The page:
News and press

Wednesday, 12th September 2012

Suffolk County Council and to put mobile software development into education

Leicester, UK - September 17, 2012. Suffolk County Council is working with Jadu, a web experience management vendor, to provide schools with free tools to enable students to learn how to build mobile apps as part of an ICT education initiative.

Suffolk Council recently subscribed to the mobile app publishing service from Jadu using the Government's new G-Cloud Cloudstore. Immediately following the short procurement, the council held a Mobile Hack Day in June at the council offices in order to gain community support. The event, the first of its kind in the UK, was designed to encourage local developers and the community to be involved in shaping the Council's implementation of mobile services and innovate new ideas for delivering mobile services to citizens. After a successful event, the Council has decided to offer the service as a learning tool for all schools, colleges and universities in the County.

We wanted to ensure we took an inclusive approach to building innovation into our mobile strategy. Most of all, we wanted to share the learning potential of the platform and encourage local developers to work with us. What we have delivered for the council and our customers is a first iteration in a very short timeframe with continuous improvement. What we have also delivered is a new, better approach to innovation in Local Government and a dramatic opportunity to potentially transform ICT learning and skills in the UK.

Mark Adams-Wright, CIO of Suffolk County Council

Following the success of the mobile app development day and the feedback received from teachers and school children, Suffolk is now looking to introduce the service into education institutions as part of its 'Raising the Bar' agenda. Raising the Bar is a Suffolk led initiative to raise attainment levels across the County.

Countries are just like businesses. They need to innovate to grow, If there is a way the UK will lead the technology sector and innovate to stimulate economic growth, it's by encouraging software development in schools, colleges and universities and build the next generation of developers. is how we intend to put mobile web app development on the curriculum and on the map. We're very serious about that.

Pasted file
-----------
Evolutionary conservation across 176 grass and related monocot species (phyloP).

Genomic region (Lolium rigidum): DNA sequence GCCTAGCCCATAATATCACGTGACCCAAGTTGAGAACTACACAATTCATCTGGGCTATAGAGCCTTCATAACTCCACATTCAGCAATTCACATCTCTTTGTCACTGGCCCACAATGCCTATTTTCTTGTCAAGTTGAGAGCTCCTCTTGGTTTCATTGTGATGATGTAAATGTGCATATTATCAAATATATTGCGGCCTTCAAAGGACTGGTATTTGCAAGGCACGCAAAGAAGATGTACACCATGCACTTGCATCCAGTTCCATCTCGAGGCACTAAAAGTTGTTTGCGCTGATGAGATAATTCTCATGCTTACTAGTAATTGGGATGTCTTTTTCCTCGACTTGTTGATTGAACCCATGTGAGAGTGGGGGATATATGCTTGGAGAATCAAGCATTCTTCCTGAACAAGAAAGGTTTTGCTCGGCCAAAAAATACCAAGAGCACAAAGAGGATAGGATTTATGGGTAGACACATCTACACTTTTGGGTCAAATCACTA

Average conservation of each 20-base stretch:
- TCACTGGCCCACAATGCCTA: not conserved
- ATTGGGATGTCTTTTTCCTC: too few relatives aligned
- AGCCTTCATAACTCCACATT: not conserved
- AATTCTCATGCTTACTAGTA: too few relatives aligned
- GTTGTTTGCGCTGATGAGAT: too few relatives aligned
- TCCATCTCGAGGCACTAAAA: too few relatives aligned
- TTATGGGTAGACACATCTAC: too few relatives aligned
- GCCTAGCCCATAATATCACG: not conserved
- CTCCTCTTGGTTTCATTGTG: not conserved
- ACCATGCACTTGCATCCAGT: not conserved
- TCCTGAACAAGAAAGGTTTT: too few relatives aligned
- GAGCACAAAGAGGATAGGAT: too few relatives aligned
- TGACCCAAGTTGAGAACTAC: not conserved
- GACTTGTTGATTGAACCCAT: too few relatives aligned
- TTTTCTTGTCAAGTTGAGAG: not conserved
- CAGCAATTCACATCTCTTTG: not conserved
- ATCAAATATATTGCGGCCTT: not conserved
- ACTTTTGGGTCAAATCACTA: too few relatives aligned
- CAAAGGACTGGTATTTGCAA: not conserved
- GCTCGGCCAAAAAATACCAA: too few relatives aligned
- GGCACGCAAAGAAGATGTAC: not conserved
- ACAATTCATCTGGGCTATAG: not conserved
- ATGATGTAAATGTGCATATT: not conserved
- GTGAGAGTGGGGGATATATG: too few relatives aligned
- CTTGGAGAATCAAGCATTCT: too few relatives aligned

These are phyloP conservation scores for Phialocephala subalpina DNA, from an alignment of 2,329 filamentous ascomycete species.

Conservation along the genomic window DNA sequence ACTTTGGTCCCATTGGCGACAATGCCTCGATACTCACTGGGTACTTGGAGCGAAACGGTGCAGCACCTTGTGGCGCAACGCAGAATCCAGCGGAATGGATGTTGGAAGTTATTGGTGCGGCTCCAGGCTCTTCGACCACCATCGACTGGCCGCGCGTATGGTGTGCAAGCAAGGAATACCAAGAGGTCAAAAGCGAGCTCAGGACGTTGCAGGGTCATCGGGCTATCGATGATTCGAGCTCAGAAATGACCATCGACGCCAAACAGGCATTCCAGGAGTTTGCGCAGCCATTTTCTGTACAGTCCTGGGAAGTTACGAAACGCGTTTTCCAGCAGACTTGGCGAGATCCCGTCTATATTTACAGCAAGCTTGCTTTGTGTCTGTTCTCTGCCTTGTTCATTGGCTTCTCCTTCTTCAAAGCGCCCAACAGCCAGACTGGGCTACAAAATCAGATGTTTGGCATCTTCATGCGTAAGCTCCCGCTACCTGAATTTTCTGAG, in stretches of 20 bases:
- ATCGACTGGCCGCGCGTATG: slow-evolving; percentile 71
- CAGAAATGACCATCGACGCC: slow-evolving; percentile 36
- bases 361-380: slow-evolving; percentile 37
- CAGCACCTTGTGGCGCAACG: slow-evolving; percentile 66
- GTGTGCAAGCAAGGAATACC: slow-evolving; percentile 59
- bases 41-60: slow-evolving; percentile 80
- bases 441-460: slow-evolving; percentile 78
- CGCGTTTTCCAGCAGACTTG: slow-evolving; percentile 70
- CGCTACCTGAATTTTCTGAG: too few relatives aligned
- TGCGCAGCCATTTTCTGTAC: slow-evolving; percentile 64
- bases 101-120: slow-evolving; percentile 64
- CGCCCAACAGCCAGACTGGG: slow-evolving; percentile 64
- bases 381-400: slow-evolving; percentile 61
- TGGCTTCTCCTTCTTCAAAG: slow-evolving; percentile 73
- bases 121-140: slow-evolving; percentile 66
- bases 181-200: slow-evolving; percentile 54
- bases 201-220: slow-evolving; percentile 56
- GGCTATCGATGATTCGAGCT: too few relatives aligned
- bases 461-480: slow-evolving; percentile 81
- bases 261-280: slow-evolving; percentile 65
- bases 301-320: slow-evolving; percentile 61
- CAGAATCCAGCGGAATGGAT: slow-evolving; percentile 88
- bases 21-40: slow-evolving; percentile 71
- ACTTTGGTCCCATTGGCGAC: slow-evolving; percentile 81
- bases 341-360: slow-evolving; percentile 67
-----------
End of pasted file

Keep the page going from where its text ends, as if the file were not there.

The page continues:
Suraj Kika, CEO of Jadu

The Government has empowered education institutions to choose their own ICT curriculum, enabling them to manage and control what technology they teach and how it is delivered.

"As a UK based SME we are primed and ready to help build a new generation of software engineers. Local Authorities in particular can help us make a difference here, as well as transform their own businesses," says Suraj. "What Suffolk County Council have shown is that you can do that and you don't have to spend millions of pounds scoping out, before you start doing something about it."

"We are thrilled that one of the first G-Cloud procurements has had such a positive and dramatic effect," says Denise McDonagh, G-Cloud Programme Director and Head of Home Office IT. "The impact is that this initiative could be transformational for schools and their approach to teaching of ICT."

The Software as a Service (SaaS) solution enables both technical and non-technical users to create and publish mobile apps in real-time, without the need for approval through App Stores or downloading to the user's device.

Jadu intends to offer the service to every school, college and university in the UK to add to the curriculum for teaching modern ICT to students from key stage 3 and upwards right up into higher education. Using the software development kit, launched recently by Jadu as a beta, the platform can be used to build any kind of mobile app using HTML5 and JavaScript. Any local education authority who would like to participate in the pilot programme can register an interest from the Weejot website at

Jadu is also offering free developer accounts for to anyone interested in building mobile apps using their HTML and JavaScript skills.

The commercial Weejot service can be purchased on the Government's G-Cloud or from the company directly.


About Suffolk County Council

Suffolk County Council is the largest local authority in the county and is responsible for Suffolk-wide services including: schools and community education, the fire service, trading standards, road maintenance and improvements, support for older people and adults with disabilities, support for vulnerable children (including fostering and adoption), support for local businesses, support for public transport (subsidising rural buses, community transport schemes and park and ride sites); waste disposal and registrars.

Suffolk has a population of around 719,500 (ONS 2010) and is one of three counties which make up East Anglia alongside Norfolk and Cambridgeshire.  The county town of Ipswich is around 70 miles from London and there are regular trains to the capital. Suffolk has no motorways: the A12 and A14 provide access both to London and the north of the country and are major transportation routes for goods routed through Felixstowe port.